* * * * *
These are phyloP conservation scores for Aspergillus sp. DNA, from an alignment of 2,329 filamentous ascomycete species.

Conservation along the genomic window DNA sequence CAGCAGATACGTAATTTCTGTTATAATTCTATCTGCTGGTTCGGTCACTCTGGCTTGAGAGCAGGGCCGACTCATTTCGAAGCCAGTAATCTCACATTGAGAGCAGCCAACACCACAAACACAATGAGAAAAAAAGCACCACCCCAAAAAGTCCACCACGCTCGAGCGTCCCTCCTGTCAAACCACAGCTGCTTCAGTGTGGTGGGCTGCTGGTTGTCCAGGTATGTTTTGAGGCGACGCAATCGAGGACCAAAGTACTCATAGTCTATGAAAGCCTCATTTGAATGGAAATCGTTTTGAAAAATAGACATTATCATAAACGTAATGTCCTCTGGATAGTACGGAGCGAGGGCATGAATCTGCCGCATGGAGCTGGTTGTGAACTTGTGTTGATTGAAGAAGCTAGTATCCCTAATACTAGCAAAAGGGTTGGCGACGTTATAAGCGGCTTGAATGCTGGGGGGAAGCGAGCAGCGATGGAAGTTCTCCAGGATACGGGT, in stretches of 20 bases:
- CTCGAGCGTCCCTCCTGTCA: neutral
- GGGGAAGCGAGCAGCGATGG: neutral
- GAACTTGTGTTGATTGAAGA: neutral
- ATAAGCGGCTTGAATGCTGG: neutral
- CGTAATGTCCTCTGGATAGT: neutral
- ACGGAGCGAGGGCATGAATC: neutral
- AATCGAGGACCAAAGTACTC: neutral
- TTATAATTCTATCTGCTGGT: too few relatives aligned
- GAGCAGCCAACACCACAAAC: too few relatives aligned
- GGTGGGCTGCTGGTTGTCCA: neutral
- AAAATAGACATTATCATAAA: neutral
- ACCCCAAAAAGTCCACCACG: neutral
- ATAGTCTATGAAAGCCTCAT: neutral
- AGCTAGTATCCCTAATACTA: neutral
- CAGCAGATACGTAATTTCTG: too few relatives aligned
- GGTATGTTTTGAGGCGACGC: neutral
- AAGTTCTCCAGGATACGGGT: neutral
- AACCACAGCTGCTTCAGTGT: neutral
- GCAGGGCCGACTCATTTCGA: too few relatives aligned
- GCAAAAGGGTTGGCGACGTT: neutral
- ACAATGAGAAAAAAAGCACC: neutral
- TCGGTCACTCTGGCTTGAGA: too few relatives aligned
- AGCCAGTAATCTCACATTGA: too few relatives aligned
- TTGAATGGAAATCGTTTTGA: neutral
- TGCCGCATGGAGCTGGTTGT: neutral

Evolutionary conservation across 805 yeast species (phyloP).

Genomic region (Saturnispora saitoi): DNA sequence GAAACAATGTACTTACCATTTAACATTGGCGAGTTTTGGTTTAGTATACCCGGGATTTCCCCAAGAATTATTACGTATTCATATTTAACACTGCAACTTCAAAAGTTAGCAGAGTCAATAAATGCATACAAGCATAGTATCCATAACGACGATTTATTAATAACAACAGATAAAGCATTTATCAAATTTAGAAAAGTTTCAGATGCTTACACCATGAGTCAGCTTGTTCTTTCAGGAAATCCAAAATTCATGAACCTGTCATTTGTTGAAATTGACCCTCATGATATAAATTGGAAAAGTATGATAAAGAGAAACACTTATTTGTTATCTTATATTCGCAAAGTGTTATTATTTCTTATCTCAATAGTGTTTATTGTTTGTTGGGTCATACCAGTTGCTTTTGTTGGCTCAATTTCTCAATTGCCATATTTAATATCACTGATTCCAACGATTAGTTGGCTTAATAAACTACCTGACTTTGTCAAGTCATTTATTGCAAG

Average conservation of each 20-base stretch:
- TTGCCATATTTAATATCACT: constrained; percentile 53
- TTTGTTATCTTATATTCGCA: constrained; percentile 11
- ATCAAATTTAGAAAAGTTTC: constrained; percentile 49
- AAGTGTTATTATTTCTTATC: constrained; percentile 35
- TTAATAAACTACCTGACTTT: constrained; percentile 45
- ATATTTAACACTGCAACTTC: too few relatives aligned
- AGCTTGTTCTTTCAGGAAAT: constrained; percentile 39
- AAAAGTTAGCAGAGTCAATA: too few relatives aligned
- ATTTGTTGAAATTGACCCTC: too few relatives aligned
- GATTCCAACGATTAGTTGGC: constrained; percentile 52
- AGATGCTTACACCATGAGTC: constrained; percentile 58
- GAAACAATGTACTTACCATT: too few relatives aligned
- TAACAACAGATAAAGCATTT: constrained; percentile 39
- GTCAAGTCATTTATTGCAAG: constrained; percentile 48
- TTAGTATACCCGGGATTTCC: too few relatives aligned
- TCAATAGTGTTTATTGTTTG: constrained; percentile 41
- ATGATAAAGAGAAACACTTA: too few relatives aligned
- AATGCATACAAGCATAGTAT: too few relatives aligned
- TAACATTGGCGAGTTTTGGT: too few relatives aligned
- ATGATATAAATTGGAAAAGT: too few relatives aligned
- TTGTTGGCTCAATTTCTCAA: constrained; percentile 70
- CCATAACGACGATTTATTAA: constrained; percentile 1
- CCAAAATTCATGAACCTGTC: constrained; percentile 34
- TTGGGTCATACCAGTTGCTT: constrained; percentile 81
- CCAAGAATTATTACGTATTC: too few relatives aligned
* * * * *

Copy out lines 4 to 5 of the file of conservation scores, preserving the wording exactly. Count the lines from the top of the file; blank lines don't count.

- GGGGAAGCGAGCAGCGATGG: neutral
- GAACTTGTGTTGATTGAAGA: neutral